Sly Cooper: Thieves in Time isn’t only a spiritual successor of the PlayStation 2-era series; it’s a faithful continuation of it. Sly’s signature 3D platforming with a hint of exploration and a spice of stealth is here in full effect. The game looks pretty, runs well (minus the heinous load times) and contains a fully fleshed-out story mode that, if explored in its entirety, could easily take 20 hours or more to complete. Plus, it’s on both PS3 and Vita, and you get both for the price of one as part of Sony’s commendable Cross-Buy initiative, complete with cross-saving perks.
Like many of the 3D platformers that populated the shelves of your local game store during the previous two console generations, Sly Cooper: Thieves in Time revolves around
exploring wide open, cartoony locations. Set missions funnel you through the game, but like any good title in the genre, there’s plenty to do beyond merely advancing the story. Much of Sly 4’s draw is provided not only by its great cast of characters and compelling worlds to scour, but by the fact that you can put as much or as little into it as you want. You can just take in the story, or you can explore each and every nook and cranny of a map to find little rewards. The latter play style will obviously draw in those looking for some bang for their buck, but it’s safe to say that even the main story taken on its own is worth the price of admission. The game isn’t difficult and rarely provides a true challenge, but it’s still great for both kids and adults.
Sly Cooper: Thieves in Time’s story is silly – nonsensical, even – but the characters surrounding the plot will quickly draw you in to the experience. Sly is as dashing and cunning as ever. His best friends, Bentley the tech-savvy turtle and Murray the oversized pink hippo, round out the core squad, and the constant exchanges between these three are laugh-out-loud funny. Their dialogue is expertly written and the voice acting is superbly done. Expect to chuckle often, whether Bentley is making fun of Sly’s strange sense of humor, Murray is talking about himself endlessly in the third person, and more. It’s not every day a game comes along that can make you laugh; Thieves in Time does so with regularity, and it’s what I love most about the game. Its commendable quirks – from a humorous one-liner to a goofy enemy design – are around every corner.
Sly’s ancestors – ranging between a bumbling cave man and a skilled ninja to a sharp-shooting old westerner and a smooth-talking knight – constitute all-new playable characters for you to experiment with. Furthermore (and perhaps more importantly), traveling to these ancestors’ native times and meeting them will give Sly access to new outfits that will grant him special skills on the fly. Sly’s Renaissance-based ancestor will give him archery skills, allowing Sly to use arrows to hit far away switches and connect distant areas with ropes, while traveling to ancient Arabia will allow Sly to slow down time, giving him an edge both in battle and while platforming. Platforming can be frustrating from time to time, especially due to occasionally wonky camera angles and Sly’s emphasis on old-school mechanics: you still have to jump towards a rope, pillar or spire and then press circle to land on it. But Sly’s hodgepodge of new costumes – and hence moves – keeps things fresh and fun, even if it’s built over a style of game that’s admittedly archaic.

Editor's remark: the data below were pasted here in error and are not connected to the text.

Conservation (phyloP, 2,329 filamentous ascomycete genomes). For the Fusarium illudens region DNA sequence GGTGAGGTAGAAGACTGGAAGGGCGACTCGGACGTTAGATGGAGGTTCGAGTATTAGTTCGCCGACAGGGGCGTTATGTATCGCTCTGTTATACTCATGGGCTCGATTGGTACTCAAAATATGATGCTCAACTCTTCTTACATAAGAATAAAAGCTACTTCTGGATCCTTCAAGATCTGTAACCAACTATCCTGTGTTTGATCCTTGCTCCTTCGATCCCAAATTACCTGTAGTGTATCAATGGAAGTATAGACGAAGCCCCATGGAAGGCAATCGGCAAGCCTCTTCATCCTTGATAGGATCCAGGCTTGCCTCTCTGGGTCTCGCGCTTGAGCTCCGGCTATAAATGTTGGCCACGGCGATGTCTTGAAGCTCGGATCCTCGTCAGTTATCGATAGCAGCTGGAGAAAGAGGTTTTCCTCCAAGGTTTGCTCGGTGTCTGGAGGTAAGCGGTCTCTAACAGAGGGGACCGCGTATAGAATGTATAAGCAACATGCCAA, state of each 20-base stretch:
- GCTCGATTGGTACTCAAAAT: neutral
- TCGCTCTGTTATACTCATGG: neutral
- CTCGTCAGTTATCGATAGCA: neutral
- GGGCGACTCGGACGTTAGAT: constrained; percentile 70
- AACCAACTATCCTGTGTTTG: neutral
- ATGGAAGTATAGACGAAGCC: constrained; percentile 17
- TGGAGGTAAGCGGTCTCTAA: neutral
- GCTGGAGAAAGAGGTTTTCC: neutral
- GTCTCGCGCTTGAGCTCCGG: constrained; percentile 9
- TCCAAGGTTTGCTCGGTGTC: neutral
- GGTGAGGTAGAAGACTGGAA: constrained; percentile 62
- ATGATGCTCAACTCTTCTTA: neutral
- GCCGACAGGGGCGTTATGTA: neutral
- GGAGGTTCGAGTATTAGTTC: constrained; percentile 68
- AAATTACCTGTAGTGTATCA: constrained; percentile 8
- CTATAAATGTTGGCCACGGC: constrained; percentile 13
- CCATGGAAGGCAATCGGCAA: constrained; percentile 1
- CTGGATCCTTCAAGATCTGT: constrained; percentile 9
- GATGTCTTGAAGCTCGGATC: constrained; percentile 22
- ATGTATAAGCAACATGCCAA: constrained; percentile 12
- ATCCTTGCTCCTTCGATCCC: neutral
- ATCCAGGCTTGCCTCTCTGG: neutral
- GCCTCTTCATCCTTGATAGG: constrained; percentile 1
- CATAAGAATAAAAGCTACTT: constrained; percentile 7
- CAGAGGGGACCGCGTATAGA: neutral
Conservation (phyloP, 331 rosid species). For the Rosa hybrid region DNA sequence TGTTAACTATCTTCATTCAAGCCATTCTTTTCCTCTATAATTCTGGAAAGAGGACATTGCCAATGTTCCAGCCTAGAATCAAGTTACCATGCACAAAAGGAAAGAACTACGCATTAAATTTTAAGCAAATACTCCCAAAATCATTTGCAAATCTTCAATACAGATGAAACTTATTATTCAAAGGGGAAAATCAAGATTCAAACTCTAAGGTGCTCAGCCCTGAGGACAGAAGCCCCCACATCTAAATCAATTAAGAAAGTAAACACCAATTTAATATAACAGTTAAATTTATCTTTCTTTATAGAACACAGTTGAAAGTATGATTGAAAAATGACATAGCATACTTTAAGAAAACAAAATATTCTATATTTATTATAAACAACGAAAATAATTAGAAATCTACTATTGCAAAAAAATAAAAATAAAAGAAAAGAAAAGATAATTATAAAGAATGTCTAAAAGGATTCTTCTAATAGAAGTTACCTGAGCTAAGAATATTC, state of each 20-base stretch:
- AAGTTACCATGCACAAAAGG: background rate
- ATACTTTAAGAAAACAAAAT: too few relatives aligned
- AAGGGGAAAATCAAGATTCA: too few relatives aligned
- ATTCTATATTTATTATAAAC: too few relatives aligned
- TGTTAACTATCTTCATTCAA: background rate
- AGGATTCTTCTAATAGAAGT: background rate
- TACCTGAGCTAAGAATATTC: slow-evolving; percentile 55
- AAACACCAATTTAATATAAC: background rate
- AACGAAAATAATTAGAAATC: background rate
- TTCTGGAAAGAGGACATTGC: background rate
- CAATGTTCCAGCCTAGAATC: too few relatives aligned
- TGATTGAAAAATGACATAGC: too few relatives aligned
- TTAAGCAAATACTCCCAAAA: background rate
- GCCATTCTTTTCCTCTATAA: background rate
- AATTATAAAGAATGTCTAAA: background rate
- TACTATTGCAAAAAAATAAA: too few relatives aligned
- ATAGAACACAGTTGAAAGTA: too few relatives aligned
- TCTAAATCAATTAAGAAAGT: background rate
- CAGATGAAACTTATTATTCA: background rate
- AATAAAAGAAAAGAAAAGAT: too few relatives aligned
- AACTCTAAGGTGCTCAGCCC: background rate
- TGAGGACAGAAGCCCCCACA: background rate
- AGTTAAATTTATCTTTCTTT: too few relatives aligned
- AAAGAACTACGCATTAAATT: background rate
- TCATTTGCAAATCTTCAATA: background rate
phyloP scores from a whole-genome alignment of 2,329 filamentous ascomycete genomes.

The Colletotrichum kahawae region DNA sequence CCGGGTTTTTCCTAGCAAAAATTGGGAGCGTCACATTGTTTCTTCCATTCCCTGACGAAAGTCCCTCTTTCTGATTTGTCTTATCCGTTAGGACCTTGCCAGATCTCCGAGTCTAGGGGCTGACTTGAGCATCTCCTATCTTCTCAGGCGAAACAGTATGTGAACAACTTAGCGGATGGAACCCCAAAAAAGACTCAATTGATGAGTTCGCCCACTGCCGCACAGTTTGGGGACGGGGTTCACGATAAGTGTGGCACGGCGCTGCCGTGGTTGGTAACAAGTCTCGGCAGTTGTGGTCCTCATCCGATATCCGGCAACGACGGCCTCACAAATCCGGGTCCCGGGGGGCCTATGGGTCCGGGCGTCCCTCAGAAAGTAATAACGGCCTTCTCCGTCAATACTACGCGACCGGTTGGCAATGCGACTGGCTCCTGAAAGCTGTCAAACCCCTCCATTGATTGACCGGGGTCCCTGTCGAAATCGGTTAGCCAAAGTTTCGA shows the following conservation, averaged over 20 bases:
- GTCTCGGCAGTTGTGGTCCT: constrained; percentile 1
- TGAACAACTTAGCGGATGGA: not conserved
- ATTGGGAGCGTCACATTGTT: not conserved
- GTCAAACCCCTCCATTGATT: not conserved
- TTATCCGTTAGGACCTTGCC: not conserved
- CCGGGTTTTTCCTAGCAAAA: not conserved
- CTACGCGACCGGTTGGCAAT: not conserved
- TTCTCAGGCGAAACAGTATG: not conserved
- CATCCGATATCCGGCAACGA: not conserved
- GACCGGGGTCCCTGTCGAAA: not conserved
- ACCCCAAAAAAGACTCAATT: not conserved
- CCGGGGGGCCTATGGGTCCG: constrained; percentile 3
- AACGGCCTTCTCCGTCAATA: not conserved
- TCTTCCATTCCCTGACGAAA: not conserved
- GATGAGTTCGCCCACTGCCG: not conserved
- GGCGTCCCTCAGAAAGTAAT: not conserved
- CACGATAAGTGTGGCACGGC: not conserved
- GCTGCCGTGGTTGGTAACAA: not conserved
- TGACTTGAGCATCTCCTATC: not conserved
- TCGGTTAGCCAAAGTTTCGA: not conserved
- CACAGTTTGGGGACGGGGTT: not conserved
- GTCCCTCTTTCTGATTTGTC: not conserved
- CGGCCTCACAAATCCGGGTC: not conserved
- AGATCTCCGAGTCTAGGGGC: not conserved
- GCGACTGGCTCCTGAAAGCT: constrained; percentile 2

As each of the game’s five core territories are uncovered, it will quickly become clear that there are certain things that can’t be done and certain areas that can’t be accessed. With moves learned in the future (sometimes literally), Sly and his friends can travel back to a previous location to see and do everything. Even though Sly Cooper: Thieves in Time has a robust story delivered linearly, with a bunch of missions in each area, territories can be explored non-linearly. There are a bunch of collectibles to find – bottles, masks, treasures and the like – and finding everything will keep you very busy apart from the narrative itself. The more time you sink into the game, the more you can extract out of it. In this sense, the game provides a great balance, as well as a fantastic stick-drawn carrot that keeps you plunging further and further into the digital ether, but only if you really want to (and I suspect you will).
Sure, Sly 4 has ridiculous load times, occasionally frustrating gameplay and some bizarre, archaic motion controls, but don’t let that deter you: Sly Cooper: Thieves in Time is a worthy game to add to your library on PlayStation 3 and PlayStation Vita. It does so many things right and harkens back to a different time in gaming while modernizing the experience for a new generation. It may not wow you like some of the best PlayStation exclusives have in the past, but needless to say, the wait for a continuation of the Sly saga was officially worth it.
- +Sly and his friends are as charming and awesome as ever
- +Cheaper than your normal retail game, and you get the PS3 and Vita version for the price of one
- +Lots to do, find and explore
- –Ridiculous load times
- –Occasionally wonky gameplay and archaic, frustrating and unnecessary motion controls